While all industries are suffering from overregulation, the manufacturing industry has been particularly hard-hit—the National Association of Manufacturers estimates that small manufacturing businesses are spending $50,000 per employee each year to comply with federal regulations.

All of these regulations have a direct impact on American workers. The cost of compliance diverts resources that could be invested in employee wages, benefits, and job training. Dollars that should be going into the pockets of hardworking American men and women are instead being directed toward helping manufacturers navigate confusing regulations, permit requirements, and paperwork. To top it off, compliance costs will also impact all American families and workers via price increases, which businesses are often forced to implement to remain profitable.

Restricting Worker Freedom

The Biden Administration continues to propose and finalize labor rules that chip away at worker freedom. One final rule, which will go into effect in March 2024, will severely restrict workers’ ability to be independent contractors by imposing a strict test to qualify. This policy will have a devastating impact on millions of Americans who have gig economy jobs or side hustles, such as food delivery workers, tutors, music teachers, freelance writers, and others who set their own hours and choose their own clients. When a similar policy was enacted in California, self-employment fell by 10.5 percent and overall employment fell by 4.4 percent, meaning hundreds of thousands of workers lost their livelihoods and ability to support their families.

Another proposed rule would require employers to pay overtime to salaried employees who make less than $55,000 a year. In practice, businesses would respond to this rule by reclassifying salaried employees as hourly workers, reducing their wages to reflect expected overtime, and requiring them to track their hours—or worse, raising pay for workers closest to the threshold and eliminating lower-income jobs entirely. This rule would likely spur employers to restrict flexible work arrangements—it is difficult to monitor remote workers—and to micromanage how hourly employees spend every minute of their days. Overall, this regulation would lead to a worse job experience for most workers without any increase in pay and would disproportionately harm lower-income workers.

Lastly, the Biden Administration released a proposed rule overhauling the registered apprenticeship program in late 2023. Apprenticeships are an excellent opportunity for workers to acquire skills and receive on-the-job training while still earning a paycheck—a stepping stone for workers to become full employees and a guaranteed job for those who complete the program. The nearly 800-page proposed rule would make it much more expensive and time-consuming for businesses to hire apprentices by requiring employers to pay the same benefits to apprentices as they do to full employees, saddling employers with diversity, equity, and inclusion requirements, and requiring apprentices to complete at least 2,000 hours of on-the-job training—even if employers can fully train them in less time. This rule, if finalized, would limit apprenticeship opportunities for workers and make it harder for employers to fill their open jobs.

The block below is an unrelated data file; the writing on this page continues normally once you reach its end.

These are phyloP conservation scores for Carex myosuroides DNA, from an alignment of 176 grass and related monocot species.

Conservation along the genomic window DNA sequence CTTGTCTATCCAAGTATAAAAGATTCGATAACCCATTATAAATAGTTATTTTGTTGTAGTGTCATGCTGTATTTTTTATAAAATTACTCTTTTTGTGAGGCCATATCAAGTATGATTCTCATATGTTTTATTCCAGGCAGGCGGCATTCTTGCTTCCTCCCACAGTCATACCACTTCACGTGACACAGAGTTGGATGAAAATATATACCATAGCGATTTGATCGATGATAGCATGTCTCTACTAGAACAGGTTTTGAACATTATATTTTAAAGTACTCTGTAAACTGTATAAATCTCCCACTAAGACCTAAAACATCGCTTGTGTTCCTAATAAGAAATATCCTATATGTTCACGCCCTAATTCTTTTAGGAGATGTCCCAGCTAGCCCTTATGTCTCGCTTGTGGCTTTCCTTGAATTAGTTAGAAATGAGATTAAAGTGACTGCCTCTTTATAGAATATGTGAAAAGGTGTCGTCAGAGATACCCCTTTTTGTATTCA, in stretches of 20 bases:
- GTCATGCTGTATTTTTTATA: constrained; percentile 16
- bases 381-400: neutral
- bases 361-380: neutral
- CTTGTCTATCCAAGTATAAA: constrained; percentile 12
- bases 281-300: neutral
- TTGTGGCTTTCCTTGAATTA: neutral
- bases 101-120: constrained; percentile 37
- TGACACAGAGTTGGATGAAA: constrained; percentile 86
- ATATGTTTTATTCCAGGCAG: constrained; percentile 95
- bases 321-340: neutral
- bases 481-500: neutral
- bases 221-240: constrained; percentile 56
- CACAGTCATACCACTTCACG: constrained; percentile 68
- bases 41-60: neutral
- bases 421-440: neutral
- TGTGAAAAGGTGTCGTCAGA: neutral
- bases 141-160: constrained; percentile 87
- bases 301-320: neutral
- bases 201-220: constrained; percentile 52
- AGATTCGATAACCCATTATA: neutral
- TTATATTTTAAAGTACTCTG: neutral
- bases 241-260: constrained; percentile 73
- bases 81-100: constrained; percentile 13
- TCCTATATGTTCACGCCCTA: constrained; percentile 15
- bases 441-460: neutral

Eliminating Jobs and Raising Utility Costs to Advance Climate Goals

Finally, the Biden Administration has proposed and finalized several regulations in pursuit of aggressive climate goals that jeopardize jobs and drive up the costs of basic household goods.

To start, a proposed rule from the Environmental Protection Agency seeks to force Americans to buy electric vehicles (EVs) by implementing federal vehicle emissions standards that will be exceedingly difficult for traditional internal combustion engine vehicles to pass. The EPA’s 2032 target market share for electric vehicle sales is 67 percent of all new purchases, even though only 5.6% of cars sold today are electric. If enacted, this rule is projected to kill more than 117,000 American auto worker jobs because EVs require fewer workers to assemble. Even worse, the Inflation Reduction Act pushed by the Biden Administration included hundreds of billions of dollars of EV subsidies to accelerate this shift to EVs and has been implemented in a way that makes EVs manufactured in adversarial countries such as China eligible for the tax credits.

The Biden Administration has also proposed and finalized dozens of regulations that drive up costs for basic household appliances, all in the name of increasing energy efficiency. Thus far, the administration has targeted gas stoves, gas-powered residential furnaces, dishwashers, washing machines, refrigerators, and more. Working families have seen their purchasing power decline immensely over the last three years. Regulations that further drive-up energy costs threaten to reduce workers’ quality of life and ability to afford basic goods for their homes and families.


By replacing the wisdom and ingenuity of the American people with mandates and central planning, the Biden Administration has embraced the ultimate top-down economy. America is in desperate need of a pro-worker economy that is focused on creating career opportunities for workers, raising their salaries, and lowering their cost of living. To accomplish this, policymakers must roll back regulations that hurt small businesses, empower workers to find employment that fits their goals and lifestyles, and pursue an energy agenda that protects jobs and lowers costs for working families.